Domestic demand should insulate US economy

The US should remain insulated by strong domestic demand, as long as the turbulence in commodity markets and the emerging economies does not feed through into a broader tightening of US credit conditions according to Legal & General Investment Management (LGIM).

Domestic demand should insulate US economy

In today’s Fundamentals briefing, LGIM economist James Carrick considered the US economy – the current mainstay of global growth – and assessed whether it could be affected by volatile global economic conditions.

He concluded that: “If falling unemployment means credit conditions continue to ease, then the US domestic economy should be strong enough to offset the drag from emerging economies and the strong dollar.”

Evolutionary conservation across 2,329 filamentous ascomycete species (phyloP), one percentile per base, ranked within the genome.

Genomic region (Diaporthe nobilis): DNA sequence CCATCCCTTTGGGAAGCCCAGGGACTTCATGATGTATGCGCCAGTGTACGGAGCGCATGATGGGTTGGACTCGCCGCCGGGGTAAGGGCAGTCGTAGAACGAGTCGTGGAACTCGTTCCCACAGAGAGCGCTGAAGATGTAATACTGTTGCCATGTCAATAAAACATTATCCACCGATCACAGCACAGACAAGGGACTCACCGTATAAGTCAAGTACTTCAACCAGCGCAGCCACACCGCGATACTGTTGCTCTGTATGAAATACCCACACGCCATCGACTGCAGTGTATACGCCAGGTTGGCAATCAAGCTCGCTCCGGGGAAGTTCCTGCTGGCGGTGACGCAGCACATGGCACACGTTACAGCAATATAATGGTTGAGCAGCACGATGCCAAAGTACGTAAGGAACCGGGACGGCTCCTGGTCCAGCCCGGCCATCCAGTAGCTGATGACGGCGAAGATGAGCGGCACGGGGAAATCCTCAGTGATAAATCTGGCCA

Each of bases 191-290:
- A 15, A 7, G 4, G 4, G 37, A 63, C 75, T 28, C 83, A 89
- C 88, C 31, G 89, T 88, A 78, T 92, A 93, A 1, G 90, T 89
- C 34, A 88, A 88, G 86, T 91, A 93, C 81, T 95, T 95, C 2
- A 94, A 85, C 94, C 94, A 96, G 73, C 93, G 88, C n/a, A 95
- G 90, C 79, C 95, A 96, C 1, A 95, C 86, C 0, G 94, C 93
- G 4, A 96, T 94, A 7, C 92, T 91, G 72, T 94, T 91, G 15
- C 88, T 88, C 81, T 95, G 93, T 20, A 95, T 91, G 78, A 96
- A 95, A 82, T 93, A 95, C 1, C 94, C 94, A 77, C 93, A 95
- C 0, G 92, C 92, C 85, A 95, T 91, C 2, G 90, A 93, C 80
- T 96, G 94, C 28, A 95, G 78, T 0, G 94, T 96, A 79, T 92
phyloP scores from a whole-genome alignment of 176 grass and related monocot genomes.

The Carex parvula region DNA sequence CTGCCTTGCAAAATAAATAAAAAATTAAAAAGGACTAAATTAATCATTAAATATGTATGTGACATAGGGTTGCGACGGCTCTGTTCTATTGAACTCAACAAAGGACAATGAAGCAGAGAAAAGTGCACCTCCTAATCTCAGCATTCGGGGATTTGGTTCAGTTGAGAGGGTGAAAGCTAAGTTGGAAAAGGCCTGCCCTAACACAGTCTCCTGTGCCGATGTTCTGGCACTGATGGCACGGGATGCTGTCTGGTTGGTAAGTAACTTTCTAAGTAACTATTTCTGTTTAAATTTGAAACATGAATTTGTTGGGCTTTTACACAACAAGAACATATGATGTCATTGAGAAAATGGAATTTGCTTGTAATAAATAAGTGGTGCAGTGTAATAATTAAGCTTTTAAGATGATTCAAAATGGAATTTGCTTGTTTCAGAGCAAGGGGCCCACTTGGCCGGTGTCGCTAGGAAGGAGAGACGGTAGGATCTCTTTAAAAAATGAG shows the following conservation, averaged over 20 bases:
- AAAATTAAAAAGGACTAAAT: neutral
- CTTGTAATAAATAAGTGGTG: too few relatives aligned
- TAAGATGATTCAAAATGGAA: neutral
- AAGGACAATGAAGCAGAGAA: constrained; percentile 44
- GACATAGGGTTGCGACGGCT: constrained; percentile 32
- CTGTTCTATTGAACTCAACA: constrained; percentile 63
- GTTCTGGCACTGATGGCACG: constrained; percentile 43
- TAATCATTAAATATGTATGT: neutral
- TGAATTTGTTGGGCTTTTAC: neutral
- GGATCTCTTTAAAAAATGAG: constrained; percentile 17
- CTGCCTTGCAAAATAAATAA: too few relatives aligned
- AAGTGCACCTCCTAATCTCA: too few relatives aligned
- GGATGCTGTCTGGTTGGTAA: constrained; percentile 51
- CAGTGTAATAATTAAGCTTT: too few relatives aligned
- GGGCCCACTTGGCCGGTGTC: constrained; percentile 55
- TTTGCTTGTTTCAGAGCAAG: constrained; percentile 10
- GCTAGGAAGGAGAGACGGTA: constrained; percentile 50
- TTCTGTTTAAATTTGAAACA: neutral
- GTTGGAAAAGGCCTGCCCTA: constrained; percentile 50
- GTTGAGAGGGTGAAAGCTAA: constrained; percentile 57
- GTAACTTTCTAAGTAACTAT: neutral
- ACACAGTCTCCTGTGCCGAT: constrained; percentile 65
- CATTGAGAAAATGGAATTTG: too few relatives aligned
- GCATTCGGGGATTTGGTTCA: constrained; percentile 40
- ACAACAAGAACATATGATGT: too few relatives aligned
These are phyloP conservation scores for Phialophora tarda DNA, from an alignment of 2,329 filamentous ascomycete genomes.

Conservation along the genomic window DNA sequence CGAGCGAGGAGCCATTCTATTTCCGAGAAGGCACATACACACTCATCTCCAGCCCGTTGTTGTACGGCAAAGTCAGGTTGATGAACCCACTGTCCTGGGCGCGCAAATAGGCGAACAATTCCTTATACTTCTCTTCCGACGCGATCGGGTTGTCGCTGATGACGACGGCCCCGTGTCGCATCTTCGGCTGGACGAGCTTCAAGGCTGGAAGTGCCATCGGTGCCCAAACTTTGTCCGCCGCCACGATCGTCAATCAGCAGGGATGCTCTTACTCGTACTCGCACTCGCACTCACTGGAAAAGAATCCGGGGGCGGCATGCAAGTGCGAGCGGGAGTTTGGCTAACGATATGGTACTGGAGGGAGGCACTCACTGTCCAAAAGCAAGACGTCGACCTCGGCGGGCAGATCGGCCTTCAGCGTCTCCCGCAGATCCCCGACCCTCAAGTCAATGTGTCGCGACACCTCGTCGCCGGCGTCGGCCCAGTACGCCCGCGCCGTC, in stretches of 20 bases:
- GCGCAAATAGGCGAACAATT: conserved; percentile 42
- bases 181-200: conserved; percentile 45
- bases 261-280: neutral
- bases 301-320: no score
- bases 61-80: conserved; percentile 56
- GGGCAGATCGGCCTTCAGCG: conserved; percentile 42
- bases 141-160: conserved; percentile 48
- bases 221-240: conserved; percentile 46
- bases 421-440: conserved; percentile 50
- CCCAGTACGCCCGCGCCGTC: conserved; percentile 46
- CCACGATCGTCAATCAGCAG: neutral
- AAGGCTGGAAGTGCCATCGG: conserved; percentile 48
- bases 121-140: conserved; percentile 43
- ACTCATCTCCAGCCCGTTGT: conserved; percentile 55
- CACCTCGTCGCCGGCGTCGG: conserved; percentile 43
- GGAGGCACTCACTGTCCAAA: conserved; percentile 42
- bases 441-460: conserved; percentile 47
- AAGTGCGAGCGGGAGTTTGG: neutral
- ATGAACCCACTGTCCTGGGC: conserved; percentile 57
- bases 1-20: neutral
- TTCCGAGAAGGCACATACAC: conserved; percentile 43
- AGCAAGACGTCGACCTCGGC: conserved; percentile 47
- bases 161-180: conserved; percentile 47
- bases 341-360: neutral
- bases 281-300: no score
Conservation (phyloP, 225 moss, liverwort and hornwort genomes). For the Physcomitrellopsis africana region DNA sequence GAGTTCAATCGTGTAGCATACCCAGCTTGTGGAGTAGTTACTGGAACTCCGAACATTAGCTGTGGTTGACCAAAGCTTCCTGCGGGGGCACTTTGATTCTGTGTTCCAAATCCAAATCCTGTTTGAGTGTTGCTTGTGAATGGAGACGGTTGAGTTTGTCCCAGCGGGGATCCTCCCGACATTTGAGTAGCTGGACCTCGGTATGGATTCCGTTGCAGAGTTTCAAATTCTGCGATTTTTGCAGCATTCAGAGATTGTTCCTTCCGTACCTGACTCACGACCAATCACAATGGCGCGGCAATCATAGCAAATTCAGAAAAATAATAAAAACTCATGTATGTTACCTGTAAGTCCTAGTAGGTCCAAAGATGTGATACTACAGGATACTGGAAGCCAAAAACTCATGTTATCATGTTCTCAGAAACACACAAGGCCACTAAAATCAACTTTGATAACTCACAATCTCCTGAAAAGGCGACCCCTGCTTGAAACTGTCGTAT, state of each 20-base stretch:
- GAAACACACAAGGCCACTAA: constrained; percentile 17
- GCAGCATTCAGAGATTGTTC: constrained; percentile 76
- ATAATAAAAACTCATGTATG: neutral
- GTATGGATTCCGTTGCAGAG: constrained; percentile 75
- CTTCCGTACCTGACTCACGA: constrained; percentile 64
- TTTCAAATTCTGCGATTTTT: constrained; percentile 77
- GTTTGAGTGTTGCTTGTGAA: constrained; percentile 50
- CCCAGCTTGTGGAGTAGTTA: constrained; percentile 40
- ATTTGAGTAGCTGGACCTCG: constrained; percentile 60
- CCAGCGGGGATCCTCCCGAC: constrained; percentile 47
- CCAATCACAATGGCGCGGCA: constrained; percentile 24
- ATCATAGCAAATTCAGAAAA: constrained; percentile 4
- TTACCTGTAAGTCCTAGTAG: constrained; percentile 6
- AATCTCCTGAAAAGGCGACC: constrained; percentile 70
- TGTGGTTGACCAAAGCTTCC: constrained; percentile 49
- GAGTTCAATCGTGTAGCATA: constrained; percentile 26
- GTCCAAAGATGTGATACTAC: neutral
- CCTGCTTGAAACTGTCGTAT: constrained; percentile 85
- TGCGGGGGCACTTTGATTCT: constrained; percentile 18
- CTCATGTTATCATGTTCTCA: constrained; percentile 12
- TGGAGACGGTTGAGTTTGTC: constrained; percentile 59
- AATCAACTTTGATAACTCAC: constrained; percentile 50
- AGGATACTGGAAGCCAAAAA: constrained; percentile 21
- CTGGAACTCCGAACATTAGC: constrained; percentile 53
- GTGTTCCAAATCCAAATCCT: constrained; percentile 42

Carrick emphasised, however, that there are a number of scenarios where the US economy could weaken and the Federal Reserve would be likely to delay further interest rate hikes.

“If a surge in commodity-related corporate defaults hampers the ability of ‘good firms’ to raise finance, then the US economy would be vulnerable,” he said.

“Emerging country economic growth could also be weaker than we assume. A further slowdown in Chinese growth could easily push the global environment towards recessionary levels.”

In addition, he believes that concerns over the corporate bond market might warrant a more cautious stance from the Federal Reserve: “Given the increased importance of corporate bond issuance in recent years, the weakening of the high yield bond market poses downside risks to credit conditions and economic growth this year.

“This, combined with continued weakness in emerging economies, suggests that the Federal Reserve should act cautiously if financial markets remain volatile.”

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